Additionally, laboratory experiments showed that a small protein found in the umbilical cord blood of newborn babies, called neonatal NET Inhibitory Factor (nNIF), quiets the hyperactive NET response in white blood cells treated with COVID-19 patient plasma. This peptide is thought to protect babies from harmful inflammation early in life, explains Schiffman, CEO of PEEL Therapeutics. His company is now evaluating whether the protein could become the basis for clinical treatment.

“Newborns babies have a natural therapeutic in their blood to protect against these same inflammatory events that we think could be killing COVID-19 patients,” Schiffman says. “This targeted approach to stopping NETs may be more effective with fewer side effects than some other drugs being tested now in COVID-19 patients that block the entire immune system­­­­.”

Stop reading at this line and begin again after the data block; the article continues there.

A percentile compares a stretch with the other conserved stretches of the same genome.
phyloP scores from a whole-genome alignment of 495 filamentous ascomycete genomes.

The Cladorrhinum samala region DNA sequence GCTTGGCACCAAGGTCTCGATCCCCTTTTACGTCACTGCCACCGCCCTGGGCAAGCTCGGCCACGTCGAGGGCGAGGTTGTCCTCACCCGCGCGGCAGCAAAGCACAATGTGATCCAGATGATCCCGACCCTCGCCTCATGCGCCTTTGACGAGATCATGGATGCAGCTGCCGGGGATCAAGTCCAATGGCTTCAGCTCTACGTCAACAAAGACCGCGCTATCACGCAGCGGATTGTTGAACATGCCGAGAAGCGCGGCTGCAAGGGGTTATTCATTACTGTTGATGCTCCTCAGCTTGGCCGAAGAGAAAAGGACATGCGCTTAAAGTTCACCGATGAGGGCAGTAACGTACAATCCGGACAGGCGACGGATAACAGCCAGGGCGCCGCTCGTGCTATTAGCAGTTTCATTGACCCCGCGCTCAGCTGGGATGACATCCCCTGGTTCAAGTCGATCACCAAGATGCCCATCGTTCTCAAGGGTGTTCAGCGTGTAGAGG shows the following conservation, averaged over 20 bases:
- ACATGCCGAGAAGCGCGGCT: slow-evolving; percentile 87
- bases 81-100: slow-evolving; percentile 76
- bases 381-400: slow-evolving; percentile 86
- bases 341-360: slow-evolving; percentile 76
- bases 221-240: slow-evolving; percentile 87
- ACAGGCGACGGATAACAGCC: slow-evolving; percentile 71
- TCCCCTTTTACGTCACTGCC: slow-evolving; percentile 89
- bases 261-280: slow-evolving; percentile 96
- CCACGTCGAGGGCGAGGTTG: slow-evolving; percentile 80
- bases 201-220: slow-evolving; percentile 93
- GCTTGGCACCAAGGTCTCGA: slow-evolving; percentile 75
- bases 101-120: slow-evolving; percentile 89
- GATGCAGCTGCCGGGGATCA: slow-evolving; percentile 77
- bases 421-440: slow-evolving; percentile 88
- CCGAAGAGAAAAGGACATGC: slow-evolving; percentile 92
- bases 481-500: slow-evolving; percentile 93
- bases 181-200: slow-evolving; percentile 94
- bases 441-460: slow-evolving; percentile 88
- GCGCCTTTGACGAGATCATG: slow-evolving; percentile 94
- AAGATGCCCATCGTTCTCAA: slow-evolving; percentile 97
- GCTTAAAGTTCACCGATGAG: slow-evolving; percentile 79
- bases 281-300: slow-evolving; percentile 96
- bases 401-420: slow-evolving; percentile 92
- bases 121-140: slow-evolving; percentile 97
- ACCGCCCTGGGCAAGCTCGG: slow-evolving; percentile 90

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The research was carried out in collaboration with PEEL Therapeutics, Cold Spring Harbor Laboratory, New York Presbyterian Hospital, and Weill Cornell Medicine and published as “Neutrophil Extracellular Traps (NETs) Contribute to Immunothrombosis in COVID-19 Acute Respiratory Distress Syndrome” on June 29, 2020, in Blood.

Support for the work came from the National Institutes of Health, University of Utah Health’s 3i Initiative, Fonds voor Wetenschappelijk Onderzoek Vlaanderen FWO, Animal Cancer Foundation, Soccer for Hope Foundation, Closer to Cure Foundation, PEEL Therapeutics, Inc., William C. and Joyce C. O’Neill Charitable Trust, the Linartz-Meier Family Foundation and the U.S. Department of Veterans Affairs.

Utah’s young population contributes to relatively low COVID-19 death rate

Research from the Kem C. Gardner Policy Institute shows Utah’s relatively young population is contributing to a lower COVID-19 death rate than the nation as a whole. As of July 14, 2020, the CDC COVID Data Tracker reported the Utah and U.S. per-capita death rates as 7.0 and 41.3 per 100,000, respectively, a difference of 34.3. Using various decomposition methods, demographers at the Gardner Institute estimate that about 8 of those deaths per capita are attributable to Utah’s younger population, with the remaining difference being a result of other factors.